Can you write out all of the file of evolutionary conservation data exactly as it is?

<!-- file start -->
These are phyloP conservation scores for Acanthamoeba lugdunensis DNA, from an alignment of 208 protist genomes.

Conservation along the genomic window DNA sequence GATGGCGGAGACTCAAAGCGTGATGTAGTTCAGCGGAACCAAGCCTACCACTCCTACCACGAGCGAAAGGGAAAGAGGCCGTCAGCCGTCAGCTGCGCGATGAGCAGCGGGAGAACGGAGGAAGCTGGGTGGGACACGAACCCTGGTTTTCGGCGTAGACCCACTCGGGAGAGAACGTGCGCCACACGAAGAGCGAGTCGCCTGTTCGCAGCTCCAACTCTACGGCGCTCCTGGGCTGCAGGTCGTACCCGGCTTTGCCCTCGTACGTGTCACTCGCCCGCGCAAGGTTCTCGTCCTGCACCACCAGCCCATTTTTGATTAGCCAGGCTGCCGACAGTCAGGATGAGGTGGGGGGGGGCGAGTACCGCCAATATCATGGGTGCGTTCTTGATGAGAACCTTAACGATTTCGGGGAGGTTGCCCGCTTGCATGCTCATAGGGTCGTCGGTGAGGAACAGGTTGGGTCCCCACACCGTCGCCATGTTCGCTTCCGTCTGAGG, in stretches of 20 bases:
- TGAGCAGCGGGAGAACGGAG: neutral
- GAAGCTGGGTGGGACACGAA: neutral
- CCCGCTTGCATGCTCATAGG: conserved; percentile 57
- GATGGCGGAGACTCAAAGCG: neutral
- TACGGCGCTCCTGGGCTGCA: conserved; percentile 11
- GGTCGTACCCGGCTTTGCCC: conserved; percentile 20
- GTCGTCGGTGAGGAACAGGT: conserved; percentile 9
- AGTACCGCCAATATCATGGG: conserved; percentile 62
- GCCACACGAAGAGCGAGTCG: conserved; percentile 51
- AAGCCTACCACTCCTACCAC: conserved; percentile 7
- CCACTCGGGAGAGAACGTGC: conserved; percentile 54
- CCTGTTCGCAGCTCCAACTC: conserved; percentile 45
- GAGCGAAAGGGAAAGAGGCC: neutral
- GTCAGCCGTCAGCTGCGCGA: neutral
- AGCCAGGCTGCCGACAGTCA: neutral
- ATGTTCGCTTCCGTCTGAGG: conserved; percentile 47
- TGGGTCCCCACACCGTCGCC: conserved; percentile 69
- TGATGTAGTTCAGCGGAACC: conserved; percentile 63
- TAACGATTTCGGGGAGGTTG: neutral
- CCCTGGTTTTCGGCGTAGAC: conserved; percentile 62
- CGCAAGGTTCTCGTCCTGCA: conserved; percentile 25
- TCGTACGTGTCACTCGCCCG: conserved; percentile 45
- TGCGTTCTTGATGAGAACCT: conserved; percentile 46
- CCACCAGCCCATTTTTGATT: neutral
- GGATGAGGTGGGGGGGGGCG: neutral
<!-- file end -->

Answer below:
These are phyloP conservation scores for Acanthamoeba lugdunensis DNA, from an alignment of 208 protist genomes.

Conservation along the genomic window DNA sequence GATGGCGGAGACTCAAAGCGTGATGTAGTTCAGCGGAACCAAGCCTACCACTCCTACCACGAGCGAAAGGGAAAGAGGCCGTCAGCCGTCAGCTGCGCGATGAGCAGCGGGAGAACGGAGGAAGCTGGGTGGGACACGAACCCTGGTTTTCGGCGTAGACCCACTCGGGAGAGAACGTGCGCCACACGAAGAGCGAGTCGCCTGTTCGCAGCTCCAACTCTACGGCGCTCCTGGGCTGCAGGTCGTACCCGGCTTTGCCCTCGTACGTGTCACTCGCCCGCGCAAGGTTCTCGTCCTGCACCACCAGCCCATTTTTGATTAGCCAGGCTGCCGACAGTCAGGATGAGGTGGGGGGGGGCGAGTACCGCCAATATCATGGGTGCGTTCTTGATGAGAACCTTAACGATTTCGGGGAGGTTGCCCGCTTGCATGCTCATAGGGTCGTCGGTGAGGAACAGGTTGGGTCCCCACACCGTCGCCATGTTCGCTTCCGTCTGAGG, in stretches of 20 bases:
- TGAGCAGCGGGAGAACGGAG: neutral
- GAAGCTGGGTGGGACACGAA: neutral
- CCCGCTTGCATGCTCATAGG: conserved; percentile 57
- GATGGCGGAGACTCAAAGCG: neutral
- TACGGCGCTCCTGGGCTGCA: conserved; percentile 11
- GGTCGTACCCGGCTTTGCCC: conserved; percentile 20
- GTCGTCGGTGAGGAACAGGT: conserved; percentile 9
- AGTACCGCCAATATCATGGG: conserved; percentile 62
- GCCACACGAAGAGCGAGTCG: conserved; percentile 51
- AAGCCTACCACTCCTACCAC: conserved; percentile 7
- CCACTCGGGAGAGAACGTGC: conserved; percentile 54
- CCTGTTCGCAGCTCCAACTC: conserved; percentile 45
- GAGCGAAAGGGAAAGAGGCC: neutral
- GTCAGCCGTCAGCTGCGCGA: neutral
- AGCCAGGCTGCCGACAGTCA: neutral
- ATGTTCGCTTCCGTCTGAGG: conserved; percentile 47
- TGGGTCCCCACACCGTCGCC: conserved; percentile 69
- TGATGTAGTTCAGCGGAACC: conserved; percentile 63
- TAACGATTTCGGGGAGGTTG: neutral
- CCCTGGTTTTCGGCGTAGAC: conserved; percentile 62
- CGCAAGGTTCTCGTCCTGCA: conserved; percentile 25
- TCGTACGTGTCACTCGCCCG: conserved; percentile 45
- TGCGTTCTTGATGAGAACCT: conserved; percentile 46
- CCACCAGCCCATTTTTGATT: neutral
- GGATGAGGTGGGGGGGGGCG: neutral